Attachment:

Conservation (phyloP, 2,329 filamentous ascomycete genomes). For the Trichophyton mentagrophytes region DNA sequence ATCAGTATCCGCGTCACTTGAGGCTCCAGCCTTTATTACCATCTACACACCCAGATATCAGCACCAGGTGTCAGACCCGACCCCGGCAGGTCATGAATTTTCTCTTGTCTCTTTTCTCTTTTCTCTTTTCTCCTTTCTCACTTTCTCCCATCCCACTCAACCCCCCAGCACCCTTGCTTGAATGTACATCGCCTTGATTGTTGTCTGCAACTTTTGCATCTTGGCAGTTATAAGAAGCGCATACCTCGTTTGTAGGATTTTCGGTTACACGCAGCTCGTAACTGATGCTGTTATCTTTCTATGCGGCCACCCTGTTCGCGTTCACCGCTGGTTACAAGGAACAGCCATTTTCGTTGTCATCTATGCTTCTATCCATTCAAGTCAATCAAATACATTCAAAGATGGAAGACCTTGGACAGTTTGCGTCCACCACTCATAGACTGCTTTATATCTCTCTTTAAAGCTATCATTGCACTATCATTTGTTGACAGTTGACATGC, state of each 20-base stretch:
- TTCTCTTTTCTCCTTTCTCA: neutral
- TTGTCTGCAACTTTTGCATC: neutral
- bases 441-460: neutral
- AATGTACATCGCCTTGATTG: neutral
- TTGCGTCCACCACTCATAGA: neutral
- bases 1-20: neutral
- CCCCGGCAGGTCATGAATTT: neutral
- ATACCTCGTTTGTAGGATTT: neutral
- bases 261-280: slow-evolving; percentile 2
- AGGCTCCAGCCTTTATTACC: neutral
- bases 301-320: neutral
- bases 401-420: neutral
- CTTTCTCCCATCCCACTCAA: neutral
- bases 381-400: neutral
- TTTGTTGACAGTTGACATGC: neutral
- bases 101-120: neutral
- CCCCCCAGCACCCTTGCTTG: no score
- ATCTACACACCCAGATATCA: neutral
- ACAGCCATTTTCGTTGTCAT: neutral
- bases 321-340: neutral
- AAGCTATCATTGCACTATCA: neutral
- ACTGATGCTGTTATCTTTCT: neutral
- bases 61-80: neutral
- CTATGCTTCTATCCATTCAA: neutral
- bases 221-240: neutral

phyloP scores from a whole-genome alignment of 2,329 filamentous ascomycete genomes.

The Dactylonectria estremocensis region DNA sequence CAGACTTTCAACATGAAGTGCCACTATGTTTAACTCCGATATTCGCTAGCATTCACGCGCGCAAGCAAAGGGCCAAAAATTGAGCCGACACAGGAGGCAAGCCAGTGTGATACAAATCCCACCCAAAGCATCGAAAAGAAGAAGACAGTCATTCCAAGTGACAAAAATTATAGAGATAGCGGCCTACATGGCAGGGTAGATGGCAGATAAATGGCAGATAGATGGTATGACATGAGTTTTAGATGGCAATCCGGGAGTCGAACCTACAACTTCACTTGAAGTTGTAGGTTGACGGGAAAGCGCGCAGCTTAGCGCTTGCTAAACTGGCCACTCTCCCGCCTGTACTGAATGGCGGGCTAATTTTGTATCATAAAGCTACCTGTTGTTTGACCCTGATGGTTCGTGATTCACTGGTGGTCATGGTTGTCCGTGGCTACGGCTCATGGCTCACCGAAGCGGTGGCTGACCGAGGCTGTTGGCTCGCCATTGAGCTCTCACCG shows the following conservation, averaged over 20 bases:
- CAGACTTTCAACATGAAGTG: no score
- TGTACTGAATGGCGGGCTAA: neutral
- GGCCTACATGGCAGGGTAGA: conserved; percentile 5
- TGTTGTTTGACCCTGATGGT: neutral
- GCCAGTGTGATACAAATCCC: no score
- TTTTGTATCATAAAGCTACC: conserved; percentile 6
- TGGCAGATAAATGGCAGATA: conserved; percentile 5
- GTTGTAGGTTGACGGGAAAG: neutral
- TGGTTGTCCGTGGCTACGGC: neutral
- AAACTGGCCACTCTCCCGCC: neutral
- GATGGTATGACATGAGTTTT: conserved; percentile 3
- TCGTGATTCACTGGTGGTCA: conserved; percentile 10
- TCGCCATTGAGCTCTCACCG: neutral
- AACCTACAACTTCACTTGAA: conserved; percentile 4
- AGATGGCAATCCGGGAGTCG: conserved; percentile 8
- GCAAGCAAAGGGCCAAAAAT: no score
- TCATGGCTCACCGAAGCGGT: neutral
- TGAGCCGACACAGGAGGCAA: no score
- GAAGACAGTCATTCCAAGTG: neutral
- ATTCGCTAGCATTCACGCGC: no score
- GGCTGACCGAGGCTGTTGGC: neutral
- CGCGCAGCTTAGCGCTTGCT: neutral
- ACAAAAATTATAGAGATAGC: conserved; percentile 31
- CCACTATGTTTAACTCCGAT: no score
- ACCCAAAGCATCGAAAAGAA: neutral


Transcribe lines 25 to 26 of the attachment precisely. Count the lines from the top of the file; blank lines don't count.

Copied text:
- CTATGCTTCTATCCATTCAA: neutral
- bases 221-240: neutral